You can use Google Search Console to discover your backlinks (see the Cheat sheet below). Check out this SEMRush article for strategies to build more.
4. Dwell time
One way search engines measure the value of content for users is by how long they stay on a page. If users consistently click back to the search results quickly after landing on your page, search engines will lower the page’s ranking.
Dwell time is how you measure this. Simply consider the combination of your bounce rate and the time spent on the page to get this metric.
5. Email opt-ins, form fills, and other CTAs
These aren’t exactly direct measures of SEO performance. But they are good signals of value. If someone is giving you their email for a list, filling out a form to download an ebook or research paper, or completing some other CTA, that’s a good sign they’re finding value in your content. It’s worth considering why and using that insight for future content creation.
CTRs, email, and A/B testing
Click-through rate (CTR) is a critical metric for everything from email to pay-per-click ads to web conversions. It’s essential to know whether users are doing what you want them to do. The CTR metric can tell you this. Understanding why they are or aren’t is another matter.
A/B testing can help. Most businesses do A/B testing in some form or another — often of email subject lines. But thanks to advances in digital experience platforms, it’s possible to A/B test all aspects of your site.
With Sitecore, you can A/B test CTAs, specific blocks of pages, and even different versions of entire pages. Using advanced machine learning, Sitecore tests reveal which versions work better in general and which work better for specific segments. You can then present different versions to different audiences.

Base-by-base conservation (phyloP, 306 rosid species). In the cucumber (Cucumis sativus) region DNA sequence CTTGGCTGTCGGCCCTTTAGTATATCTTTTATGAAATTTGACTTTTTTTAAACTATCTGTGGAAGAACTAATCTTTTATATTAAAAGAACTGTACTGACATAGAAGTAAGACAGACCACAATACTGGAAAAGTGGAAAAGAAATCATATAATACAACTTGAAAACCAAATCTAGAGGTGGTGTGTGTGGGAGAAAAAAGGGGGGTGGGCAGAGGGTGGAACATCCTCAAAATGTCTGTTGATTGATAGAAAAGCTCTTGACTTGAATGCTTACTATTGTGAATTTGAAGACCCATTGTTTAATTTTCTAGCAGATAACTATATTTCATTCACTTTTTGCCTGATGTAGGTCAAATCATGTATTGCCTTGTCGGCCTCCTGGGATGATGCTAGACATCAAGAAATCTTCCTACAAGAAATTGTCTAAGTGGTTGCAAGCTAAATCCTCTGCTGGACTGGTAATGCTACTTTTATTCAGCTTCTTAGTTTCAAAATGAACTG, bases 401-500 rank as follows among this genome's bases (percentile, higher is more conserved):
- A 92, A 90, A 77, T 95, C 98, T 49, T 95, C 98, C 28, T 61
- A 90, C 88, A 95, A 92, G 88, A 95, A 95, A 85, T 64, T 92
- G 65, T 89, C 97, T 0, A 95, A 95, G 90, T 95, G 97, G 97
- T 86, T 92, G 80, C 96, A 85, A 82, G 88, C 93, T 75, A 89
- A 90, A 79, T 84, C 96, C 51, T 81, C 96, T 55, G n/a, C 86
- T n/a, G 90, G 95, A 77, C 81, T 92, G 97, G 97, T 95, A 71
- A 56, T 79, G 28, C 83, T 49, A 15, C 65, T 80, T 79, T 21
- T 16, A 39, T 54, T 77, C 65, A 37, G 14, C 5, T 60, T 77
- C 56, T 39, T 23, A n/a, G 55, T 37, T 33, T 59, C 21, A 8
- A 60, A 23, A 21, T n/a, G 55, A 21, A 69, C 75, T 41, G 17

Social media strategy deserves its own post (likely several). But one metric that’s essential to your content strategy is social shares. Most social channels offer their own metrics, and there are many secondary tools available. Just make sure you pick one you’re comfortable with and will actually use.
Cheat sheet: The paths to these metrics using GoogleGoogle Analytics
• Traffic sources:
Acquisition > All Traffic > Channel
• Organic traffic:
Acquisition > All Traffic > Channels > Check the Organic search group box
Google Search Console
Google Search Console > Search Traffic > Links to Your Site
• Click through rate (CTR):
Search Console > Search Analytics, check the Clicks, Impressions, and CTR boxes, then click the Pages filter
Advanced business metrics: Leads
All of the low-hanging and higher-level metrics discussed above are essential for developing, understanding the value of, and refining your content marketing strategy. But other departments in your business likely only care about two things:
- How many leads are you delivering?
- Are they worth the investment?
Leads: How many? What kind?
To get high-quality leads, you need to get people to come to your site. Which is exactly where content marketing comes in. But you don’t want just any leads.